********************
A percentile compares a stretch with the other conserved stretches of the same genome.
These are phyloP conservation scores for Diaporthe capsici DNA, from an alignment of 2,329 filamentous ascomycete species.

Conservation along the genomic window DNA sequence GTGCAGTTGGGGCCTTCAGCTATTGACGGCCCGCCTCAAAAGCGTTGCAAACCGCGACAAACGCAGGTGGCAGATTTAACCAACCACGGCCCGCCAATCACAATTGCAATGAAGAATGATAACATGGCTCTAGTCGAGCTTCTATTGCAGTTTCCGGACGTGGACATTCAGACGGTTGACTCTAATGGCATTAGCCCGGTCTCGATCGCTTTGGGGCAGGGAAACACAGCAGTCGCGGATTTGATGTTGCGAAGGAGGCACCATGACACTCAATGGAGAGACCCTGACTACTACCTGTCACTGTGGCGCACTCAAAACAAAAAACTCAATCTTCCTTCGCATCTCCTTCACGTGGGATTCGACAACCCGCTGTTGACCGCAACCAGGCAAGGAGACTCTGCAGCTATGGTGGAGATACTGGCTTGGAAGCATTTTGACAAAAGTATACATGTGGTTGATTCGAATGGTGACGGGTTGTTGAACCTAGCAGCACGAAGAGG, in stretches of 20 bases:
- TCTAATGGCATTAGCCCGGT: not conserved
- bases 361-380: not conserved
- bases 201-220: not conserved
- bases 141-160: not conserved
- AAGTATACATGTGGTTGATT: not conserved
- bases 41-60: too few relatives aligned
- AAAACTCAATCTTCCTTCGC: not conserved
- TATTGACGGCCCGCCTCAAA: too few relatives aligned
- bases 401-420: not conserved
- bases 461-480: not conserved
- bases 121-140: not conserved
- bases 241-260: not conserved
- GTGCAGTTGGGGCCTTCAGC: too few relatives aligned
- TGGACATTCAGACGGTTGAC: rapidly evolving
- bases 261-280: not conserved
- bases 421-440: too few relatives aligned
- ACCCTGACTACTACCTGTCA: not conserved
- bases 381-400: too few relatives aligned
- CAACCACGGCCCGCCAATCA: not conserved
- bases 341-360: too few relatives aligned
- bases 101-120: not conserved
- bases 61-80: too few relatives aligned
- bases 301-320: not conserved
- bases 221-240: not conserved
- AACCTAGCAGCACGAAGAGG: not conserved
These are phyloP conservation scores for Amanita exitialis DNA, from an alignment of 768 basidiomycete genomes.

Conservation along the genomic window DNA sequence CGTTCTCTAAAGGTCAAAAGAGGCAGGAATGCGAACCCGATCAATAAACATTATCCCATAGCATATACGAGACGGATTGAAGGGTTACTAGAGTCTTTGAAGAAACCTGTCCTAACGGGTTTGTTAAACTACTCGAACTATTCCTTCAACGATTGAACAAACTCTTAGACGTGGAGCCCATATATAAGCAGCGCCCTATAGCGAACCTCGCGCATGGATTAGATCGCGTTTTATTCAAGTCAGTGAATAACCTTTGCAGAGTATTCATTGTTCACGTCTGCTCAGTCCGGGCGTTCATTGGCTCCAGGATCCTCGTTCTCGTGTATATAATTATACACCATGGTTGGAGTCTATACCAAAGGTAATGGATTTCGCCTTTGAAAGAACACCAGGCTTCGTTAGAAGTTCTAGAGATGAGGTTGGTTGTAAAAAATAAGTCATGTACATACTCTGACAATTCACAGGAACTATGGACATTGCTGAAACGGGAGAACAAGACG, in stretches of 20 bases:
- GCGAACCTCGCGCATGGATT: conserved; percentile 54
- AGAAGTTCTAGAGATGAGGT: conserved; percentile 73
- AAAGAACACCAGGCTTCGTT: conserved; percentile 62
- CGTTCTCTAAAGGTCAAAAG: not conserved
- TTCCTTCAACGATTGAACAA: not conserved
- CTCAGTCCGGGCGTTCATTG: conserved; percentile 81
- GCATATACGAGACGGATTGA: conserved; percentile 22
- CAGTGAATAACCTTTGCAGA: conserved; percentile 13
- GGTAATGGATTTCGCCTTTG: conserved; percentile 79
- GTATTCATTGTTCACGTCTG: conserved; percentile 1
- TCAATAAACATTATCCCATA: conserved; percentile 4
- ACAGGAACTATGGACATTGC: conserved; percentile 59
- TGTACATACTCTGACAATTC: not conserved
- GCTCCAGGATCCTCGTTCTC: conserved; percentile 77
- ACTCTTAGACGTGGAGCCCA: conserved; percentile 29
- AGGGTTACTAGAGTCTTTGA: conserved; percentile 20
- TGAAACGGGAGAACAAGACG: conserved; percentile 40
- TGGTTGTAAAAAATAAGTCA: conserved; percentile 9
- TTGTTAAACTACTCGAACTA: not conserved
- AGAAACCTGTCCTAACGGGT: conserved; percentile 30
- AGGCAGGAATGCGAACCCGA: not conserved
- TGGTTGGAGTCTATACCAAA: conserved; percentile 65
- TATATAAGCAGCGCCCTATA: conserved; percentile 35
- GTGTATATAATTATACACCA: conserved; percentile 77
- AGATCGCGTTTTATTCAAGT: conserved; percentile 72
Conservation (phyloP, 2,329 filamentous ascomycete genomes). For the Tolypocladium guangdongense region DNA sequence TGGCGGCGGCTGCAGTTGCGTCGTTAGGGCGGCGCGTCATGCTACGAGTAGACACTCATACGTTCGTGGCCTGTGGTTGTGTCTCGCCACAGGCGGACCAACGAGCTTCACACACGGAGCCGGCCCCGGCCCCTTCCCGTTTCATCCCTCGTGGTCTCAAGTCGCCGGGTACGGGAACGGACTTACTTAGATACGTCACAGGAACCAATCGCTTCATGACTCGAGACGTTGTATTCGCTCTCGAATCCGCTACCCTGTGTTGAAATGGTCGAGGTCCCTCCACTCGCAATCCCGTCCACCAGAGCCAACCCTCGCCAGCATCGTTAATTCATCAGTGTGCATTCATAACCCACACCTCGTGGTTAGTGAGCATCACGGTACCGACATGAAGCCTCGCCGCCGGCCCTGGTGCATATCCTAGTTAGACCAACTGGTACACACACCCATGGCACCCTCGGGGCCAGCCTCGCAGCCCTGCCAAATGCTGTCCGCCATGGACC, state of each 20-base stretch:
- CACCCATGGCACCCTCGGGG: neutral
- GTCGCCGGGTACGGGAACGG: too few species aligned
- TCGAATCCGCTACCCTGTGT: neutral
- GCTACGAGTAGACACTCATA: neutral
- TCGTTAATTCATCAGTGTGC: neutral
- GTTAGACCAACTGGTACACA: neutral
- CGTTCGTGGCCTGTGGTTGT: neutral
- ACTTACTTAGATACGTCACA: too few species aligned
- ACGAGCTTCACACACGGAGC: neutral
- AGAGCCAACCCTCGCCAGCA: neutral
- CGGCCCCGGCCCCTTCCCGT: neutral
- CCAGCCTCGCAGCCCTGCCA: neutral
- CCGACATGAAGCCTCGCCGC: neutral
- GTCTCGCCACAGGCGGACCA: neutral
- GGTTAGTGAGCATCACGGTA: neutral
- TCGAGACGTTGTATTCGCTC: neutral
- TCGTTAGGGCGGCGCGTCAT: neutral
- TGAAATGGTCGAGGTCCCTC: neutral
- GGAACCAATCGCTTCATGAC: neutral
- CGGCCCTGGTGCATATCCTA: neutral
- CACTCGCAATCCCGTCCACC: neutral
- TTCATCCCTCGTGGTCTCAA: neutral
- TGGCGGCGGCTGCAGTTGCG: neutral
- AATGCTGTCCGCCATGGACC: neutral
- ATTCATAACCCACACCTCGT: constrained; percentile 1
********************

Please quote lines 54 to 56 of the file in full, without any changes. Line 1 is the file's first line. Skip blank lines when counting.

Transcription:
- GTGTATATAATTATACACCA: conserved; percentile 77
- AGATCGCGTTTTATTCAAGT: conserved; percentile 72
Conservation (phyloP, 2,329 filamentous ascomycete genomes). For the Tolypocladium guangdongense region DNA sequence TGGCGGCGGCTGCAGTTGCGTCGTTAGGGCGGCGCGTCATGCTACGAGTAGACACTCATACGTTCGTGGCCTGTGGTTGTGTCTCGCCACAGGCGGACCAACGAGCTTCACACACGGAGCCGGCCCCGGCCCCTTCCCGTTTCATCCCTCGTGGTCTCAAGTCGCCGGGTACGGGAACGGACTTACTTAGATACGTCACAGGAACCAATCGCTTCATGACTCGAGACGTTGTATTCGCTCTCGAATCCGCTACCCTGTGTTGAAATGGTCGAGGTCCCTCCACTCGCAATCCCGTCCACCAGAGCCAACCCTCGCCAGCATCGTTAATTCATCAGTGTGCATTCATAACCCACACCTCGTGGTTAGTGAGCATCACGGTACCGACATGAAGCCTCGCCGCCGGCCCTGGTGCATATCCTAGTTAGACCAACTGGTACACACACCCATGGCACCCTCGGGGCCAGCCTCGCAGCCCTGCCAAATGCTGTCCGCCATGGACC, state of each 20-base stretch: